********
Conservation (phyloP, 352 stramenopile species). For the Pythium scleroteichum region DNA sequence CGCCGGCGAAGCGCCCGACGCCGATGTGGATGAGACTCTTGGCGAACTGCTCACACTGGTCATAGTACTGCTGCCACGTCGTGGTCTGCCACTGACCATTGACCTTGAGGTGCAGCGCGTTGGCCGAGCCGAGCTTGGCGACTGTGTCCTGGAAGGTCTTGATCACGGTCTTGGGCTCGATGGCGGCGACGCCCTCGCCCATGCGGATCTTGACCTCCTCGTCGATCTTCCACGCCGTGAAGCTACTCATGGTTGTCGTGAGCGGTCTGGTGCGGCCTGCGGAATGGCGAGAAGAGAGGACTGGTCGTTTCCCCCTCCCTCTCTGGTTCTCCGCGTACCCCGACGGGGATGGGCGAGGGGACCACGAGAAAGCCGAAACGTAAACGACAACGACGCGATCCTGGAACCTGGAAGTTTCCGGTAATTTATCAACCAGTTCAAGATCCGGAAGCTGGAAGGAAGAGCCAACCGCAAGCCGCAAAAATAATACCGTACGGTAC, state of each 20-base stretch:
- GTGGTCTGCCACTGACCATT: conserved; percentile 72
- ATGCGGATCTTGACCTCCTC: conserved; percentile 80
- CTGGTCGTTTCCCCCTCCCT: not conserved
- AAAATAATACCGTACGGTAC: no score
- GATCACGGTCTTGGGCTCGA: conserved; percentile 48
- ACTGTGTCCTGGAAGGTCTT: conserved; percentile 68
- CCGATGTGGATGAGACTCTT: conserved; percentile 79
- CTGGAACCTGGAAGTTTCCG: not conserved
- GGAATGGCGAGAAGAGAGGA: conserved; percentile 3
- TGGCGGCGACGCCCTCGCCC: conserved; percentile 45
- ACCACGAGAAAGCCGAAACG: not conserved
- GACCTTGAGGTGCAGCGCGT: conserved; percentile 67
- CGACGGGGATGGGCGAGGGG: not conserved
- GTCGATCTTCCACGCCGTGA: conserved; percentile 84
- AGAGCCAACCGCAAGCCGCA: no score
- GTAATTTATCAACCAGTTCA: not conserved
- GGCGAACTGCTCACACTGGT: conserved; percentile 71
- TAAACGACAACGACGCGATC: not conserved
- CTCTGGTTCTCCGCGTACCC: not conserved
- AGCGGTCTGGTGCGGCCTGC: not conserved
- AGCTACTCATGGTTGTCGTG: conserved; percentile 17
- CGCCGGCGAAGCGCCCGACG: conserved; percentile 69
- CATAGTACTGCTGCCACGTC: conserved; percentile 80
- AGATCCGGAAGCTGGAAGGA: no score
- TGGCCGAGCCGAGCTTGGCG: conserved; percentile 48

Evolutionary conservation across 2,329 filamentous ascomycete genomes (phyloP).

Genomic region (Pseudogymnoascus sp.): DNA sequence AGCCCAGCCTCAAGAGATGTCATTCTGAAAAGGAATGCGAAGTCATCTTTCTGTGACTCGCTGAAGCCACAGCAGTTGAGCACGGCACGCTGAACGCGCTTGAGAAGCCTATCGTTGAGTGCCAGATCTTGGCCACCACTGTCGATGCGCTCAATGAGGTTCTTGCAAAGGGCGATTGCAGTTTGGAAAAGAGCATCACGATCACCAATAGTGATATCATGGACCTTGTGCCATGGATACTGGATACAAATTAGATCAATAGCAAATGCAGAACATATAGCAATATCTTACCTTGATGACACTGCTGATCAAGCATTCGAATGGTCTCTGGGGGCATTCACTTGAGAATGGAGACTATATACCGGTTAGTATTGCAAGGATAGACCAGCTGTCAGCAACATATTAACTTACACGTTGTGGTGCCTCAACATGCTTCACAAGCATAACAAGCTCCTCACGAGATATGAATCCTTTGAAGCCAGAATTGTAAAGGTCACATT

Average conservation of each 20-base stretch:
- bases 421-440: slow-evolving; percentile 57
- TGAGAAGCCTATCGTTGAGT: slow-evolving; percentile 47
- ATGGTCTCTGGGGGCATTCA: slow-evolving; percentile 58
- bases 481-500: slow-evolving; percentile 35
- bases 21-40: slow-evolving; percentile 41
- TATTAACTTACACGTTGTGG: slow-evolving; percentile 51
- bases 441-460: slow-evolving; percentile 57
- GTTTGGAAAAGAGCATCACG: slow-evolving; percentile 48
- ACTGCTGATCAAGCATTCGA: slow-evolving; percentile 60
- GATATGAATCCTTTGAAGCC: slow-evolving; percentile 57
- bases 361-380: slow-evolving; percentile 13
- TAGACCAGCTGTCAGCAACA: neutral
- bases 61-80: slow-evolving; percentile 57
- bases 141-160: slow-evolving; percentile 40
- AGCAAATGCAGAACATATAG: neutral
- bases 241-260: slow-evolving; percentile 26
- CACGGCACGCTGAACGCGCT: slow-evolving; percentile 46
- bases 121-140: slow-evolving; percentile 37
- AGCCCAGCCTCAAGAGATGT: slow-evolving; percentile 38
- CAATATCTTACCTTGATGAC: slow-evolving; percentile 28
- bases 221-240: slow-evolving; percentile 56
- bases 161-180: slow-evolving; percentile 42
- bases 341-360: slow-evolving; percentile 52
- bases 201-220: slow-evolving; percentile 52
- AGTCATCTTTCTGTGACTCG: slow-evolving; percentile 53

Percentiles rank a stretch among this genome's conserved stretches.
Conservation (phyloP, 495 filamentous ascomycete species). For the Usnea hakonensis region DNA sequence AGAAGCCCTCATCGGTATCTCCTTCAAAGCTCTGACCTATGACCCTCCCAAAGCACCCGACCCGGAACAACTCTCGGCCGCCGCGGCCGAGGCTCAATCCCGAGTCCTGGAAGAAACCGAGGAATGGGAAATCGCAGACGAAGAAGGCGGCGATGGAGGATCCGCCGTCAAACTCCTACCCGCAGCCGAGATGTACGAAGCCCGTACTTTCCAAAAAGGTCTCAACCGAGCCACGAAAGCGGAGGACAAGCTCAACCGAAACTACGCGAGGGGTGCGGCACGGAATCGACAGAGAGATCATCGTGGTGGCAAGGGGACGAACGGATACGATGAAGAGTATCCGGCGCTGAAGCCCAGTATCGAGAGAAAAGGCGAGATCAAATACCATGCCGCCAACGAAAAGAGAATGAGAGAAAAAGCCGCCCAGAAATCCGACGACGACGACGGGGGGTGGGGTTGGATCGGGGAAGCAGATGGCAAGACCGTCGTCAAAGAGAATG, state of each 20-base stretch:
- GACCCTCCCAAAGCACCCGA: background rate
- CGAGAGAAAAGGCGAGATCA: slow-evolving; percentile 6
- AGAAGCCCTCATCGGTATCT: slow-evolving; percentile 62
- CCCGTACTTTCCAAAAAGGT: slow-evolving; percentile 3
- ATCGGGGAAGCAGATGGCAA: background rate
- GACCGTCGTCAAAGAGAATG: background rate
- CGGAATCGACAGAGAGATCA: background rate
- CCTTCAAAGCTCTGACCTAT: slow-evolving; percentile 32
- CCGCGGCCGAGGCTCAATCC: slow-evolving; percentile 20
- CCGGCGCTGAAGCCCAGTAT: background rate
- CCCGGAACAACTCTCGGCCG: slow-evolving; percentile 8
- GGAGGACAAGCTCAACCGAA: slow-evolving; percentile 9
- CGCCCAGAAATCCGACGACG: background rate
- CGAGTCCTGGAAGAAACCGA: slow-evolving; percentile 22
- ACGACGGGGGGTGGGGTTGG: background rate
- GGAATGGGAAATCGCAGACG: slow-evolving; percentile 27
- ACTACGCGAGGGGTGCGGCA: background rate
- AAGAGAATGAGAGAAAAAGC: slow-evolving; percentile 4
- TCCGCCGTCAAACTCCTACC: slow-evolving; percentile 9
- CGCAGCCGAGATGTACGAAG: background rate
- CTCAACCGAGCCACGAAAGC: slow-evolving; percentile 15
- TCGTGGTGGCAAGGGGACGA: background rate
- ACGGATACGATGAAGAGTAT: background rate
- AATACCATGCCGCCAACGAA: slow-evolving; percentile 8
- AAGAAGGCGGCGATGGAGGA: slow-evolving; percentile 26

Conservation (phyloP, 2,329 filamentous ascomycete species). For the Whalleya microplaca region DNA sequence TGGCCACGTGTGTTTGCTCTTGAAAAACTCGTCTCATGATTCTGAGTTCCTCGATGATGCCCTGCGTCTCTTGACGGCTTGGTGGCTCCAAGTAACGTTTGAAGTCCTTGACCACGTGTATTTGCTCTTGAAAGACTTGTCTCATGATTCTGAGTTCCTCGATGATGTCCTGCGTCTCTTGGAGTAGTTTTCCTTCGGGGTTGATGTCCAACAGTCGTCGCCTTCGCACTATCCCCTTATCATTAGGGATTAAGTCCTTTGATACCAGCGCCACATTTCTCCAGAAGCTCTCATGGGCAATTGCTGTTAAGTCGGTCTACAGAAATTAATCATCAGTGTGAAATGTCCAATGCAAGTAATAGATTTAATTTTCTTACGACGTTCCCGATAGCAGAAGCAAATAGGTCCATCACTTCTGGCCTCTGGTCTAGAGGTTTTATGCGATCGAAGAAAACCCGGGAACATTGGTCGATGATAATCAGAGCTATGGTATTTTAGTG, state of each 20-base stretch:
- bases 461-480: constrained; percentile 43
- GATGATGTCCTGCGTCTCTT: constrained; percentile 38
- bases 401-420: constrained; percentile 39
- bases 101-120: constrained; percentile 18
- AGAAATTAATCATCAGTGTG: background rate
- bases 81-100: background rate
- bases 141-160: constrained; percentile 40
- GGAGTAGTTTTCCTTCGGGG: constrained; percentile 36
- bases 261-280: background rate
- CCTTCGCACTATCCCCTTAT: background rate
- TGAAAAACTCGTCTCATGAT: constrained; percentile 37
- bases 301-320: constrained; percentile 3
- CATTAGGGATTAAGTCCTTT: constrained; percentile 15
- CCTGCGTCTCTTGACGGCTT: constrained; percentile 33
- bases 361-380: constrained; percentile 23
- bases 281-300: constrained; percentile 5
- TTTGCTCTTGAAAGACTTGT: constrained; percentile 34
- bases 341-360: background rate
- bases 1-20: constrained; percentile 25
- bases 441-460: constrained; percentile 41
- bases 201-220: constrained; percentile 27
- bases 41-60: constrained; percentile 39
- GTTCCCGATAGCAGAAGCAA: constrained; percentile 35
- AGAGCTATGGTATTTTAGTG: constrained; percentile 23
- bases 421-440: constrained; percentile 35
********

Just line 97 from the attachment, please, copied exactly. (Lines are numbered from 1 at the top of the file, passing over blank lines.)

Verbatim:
- bases 361-380: constrained; percentile 23